been. Looses the soil around it, and it a few good soalangs of water. _ My correspondent says he sprayed it with Douglases aphis wash, to no-effect. Try kerosene emulsion, made as follows:—Boil 41b of soap in half a gallon of water, until the soap is thoroughly dissolved. Pour this into a vessel containing Igal of kerosene. Churn up briskly with a syringe tor 10 or 15 minutes until it is like cream, then add 10 parts of soft water and spray with that. Make in proportion to amount required. “ A.G.R.”—You have a Lord Roberts' pelargonium which has developed into rather like a freak. The first flowers had flesh-colored petals, with white to the base, with white backs, and not a particle of crimson. The second and third on the same bnnch had crimson petals. “ The Lord Roberts pelargonium was a seedling of my own raising. The first or centre flower often comes different to the rest; often all a flesh color, with a" white disc around the eve. Its proper color should show purple blotches on the back petals. Sports often occur. Had the whole of the flowers on that branch remained the color described it would most likely have been a sport, and if taken off and rooted would have been a new variety-. The plant was not raised by Mr Gleudining; but by mo, for which I received a first class certificate, and also several others I could name, which also secured first class certificates from the Dunddin Horticultural Society.” “ Rufus.”—You have been to a lot of trouble in preparing ground for outside tomatoes, and find yon cannot secure any in Dunedin. Can I advise? Sorry;'! am out, nor do I know where you could secure some. You should have had your order in before this, as most people will have sold out. You say you have had very bad results with flower seeds (annuals) this year. Not a single seed has come through. I cannot tell you the reason unless you give me details of how they were treated. You were right in sowing again, although you will not be able to flower petunias outside this season from seeds sown now. You may still plant potatoes, hut it is late to secure sets, (let the best you can secure. H.C.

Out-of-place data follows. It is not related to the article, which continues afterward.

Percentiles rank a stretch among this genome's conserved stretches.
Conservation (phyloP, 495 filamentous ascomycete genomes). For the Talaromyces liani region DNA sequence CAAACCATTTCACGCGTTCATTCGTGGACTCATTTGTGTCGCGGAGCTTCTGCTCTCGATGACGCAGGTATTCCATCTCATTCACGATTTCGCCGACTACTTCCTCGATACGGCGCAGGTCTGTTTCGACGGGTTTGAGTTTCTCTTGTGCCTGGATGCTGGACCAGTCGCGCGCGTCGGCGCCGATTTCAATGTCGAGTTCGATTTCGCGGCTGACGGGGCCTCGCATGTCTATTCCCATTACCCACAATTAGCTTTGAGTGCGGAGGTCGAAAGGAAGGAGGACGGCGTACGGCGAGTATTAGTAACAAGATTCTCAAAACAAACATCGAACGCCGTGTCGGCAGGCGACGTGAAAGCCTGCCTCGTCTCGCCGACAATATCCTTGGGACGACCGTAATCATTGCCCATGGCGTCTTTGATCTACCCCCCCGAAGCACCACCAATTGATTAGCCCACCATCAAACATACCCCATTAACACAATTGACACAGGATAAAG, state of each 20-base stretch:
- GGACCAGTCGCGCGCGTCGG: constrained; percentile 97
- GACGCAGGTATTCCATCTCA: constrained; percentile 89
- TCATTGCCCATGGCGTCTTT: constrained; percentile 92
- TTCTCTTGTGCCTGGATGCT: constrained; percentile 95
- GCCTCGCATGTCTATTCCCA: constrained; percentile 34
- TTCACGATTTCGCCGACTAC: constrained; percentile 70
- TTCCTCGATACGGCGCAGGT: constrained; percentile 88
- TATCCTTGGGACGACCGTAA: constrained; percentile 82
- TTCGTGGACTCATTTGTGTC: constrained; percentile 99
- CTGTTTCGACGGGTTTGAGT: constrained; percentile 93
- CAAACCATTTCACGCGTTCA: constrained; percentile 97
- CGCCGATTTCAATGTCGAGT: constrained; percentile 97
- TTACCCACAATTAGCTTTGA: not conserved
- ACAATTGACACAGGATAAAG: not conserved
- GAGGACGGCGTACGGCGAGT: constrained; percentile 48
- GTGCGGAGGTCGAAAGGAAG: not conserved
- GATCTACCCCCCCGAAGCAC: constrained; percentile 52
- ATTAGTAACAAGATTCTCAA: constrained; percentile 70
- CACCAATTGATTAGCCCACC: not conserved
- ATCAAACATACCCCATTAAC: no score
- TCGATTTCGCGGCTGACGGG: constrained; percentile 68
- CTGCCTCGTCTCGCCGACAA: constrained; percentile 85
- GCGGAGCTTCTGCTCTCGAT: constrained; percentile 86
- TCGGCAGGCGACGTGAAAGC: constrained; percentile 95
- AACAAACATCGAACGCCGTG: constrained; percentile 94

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GARDENING FOR THE WEEK, Issue 15662, 28 November 1914

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GARDENING FOR THE WEEK Issue 15662, 28 November 1914